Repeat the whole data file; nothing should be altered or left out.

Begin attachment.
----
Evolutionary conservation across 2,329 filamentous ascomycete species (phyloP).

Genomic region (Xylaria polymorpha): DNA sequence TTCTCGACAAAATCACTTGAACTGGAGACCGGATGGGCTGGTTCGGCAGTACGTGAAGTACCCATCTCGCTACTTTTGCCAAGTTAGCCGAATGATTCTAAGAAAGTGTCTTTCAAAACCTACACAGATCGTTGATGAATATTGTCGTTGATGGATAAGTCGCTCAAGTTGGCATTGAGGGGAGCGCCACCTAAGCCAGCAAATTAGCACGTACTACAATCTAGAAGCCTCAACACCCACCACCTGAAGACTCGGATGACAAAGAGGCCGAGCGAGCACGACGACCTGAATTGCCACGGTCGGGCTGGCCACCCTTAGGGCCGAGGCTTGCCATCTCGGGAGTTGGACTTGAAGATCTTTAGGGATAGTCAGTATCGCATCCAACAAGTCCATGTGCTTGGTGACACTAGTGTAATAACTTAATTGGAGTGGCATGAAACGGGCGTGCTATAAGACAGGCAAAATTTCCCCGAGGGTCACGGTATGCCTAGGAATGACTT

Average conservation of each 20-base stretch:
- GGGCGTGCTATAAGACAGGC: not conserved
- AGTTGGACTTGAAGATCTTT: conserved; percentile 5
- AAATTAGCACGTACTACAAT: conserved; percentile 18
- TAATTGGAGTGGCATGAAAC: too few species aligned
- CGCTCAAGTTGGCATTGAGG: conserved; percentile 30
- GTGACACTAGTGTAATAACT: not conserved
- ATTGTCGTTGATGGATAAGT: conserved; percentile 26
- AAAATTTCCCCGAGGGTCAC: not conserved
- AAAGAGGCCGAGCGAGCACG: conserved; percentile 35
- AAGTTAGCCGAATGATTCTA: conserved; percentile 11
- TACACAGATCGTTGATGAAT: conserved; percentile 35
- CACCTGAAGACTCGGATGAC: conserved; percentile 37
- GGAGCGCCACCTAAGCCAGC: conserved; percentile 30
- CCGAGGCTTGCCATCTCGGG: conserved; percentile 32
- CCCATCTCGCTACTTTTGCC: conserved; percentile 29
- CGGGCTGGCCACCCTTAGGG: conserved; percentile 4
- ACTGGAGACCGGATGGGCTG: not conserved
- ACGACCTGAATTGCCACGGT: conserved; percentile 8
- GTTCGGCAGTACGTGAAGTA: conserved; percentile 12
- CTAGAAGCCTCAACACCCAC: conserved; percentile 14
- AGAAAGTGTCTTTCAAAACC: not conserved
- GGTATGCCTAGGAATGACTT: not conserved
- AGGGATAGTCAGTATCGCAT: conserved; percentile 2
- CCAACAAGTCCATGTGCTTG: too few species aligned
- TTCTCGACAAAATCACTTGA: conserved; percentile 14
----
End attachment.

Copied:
Evolutionary conservation across 2,329 filamentous ascomycete species (phyloP).

Genomic region (Xylaria polymorpha): DNA sequence TTCTCGACAAAATCACTTGAACTGGAGACCGGATGGGCTGGTTCGGCAGTACGTGAAGTACCCATCTCGCTACTTTTGCCAAGTTAGCCGAATGATTCTAAGAAAGTGTCTTTCAAAACCTACACAGATCGTTGATGAATATTGTCGTTGATGGATAAGTCGCTCAAGTTGGCATTGAGGGGAGCGCCACCTAAGCCAGCAAATTAGCACGTACTACAATCTAGAAGCCTCAACACCCACCACCTGAAGACTCGGATGACAAAGAGGCCGAGCGAGCACGACGACCTGAATTGCCACGGTCGGGCTGGCCACCCTTAGGGCCGAGGCTTGCCATCTCGGGAGTTGGACTTGAAGATCTTTAGGGATAGTCAGTATCGCATCCAACAAGTCCATGTGCTTGGTGACACTAGTGTAATAACTTAATTGGAGTGGCATGAAACGGGCGTGCTATAAGACAGGCAAAATTTCCCCGAGGGTCACGGTATGCCTAGGAATGACTT

Average conservation of each 20-base stretch:
- GGGCGTGCTATAAGACAGGC: not conserved
- AGTTGGACTTGAAGATCTTT: conserved; percentile 5
- AAATTAGCACGTACTACAAT: conserved; percentile 18
- TAATTGGAGTGGCATGAAAC: too few species aligned
- CGCTCAAGTTGGCATTGAGG: conserved; percentile 30
- GTGACACTAGTGTAATAACT: not conserved
- ATTGTCGTTGATGGATAAGT: conserved; percentile 26
- AAAATTTCCCCGAGGGTCAC: not conserved
- AAAGAGGCCGAGCGAGCACG: conserved; percentile 35
- AAGTTAGCCGAATGATTCTA: conserved; percentile 11
- TACACAGATCGTTGATGAAT: conserved; percentile 35
- CACCTGAAGACTCGGATGAC: conserved; percentile 37
- GGAGCGCCACCTAAGCCAGC: conserved; percentile 30
- CCGAGGCTTGCCATCTCGGG: conserved; percentile 32
- CCCATCTCGCTACTTTTGCC: conserved; percentile 29
- CGGGCTGGCCACCCTTAGGG: conserved; percentile 4
- ACTGGAGACCGGATGGGCTG: not conserved
- ACGACCTGAATTGCCACGGT: conserved; percentile 8
- GTTCGGCAGTACGTGAAGTA: conserved; percentile 12
- CTAGAAGCCTCAACACCCAC: conserved; percentile 14
- AGAAAGTGTCTTTCAAAACC: not conserved
- GGTATGCCTAGGAATGACTT: not conserved
- AGGGATAGTCAGTATCGCAT: conserved; percentile 2
- CCAACAAGTCCATGTGCTTG: too few species aligned
- TTCTCGACAAAATCACTTGA: conserved; percentile 14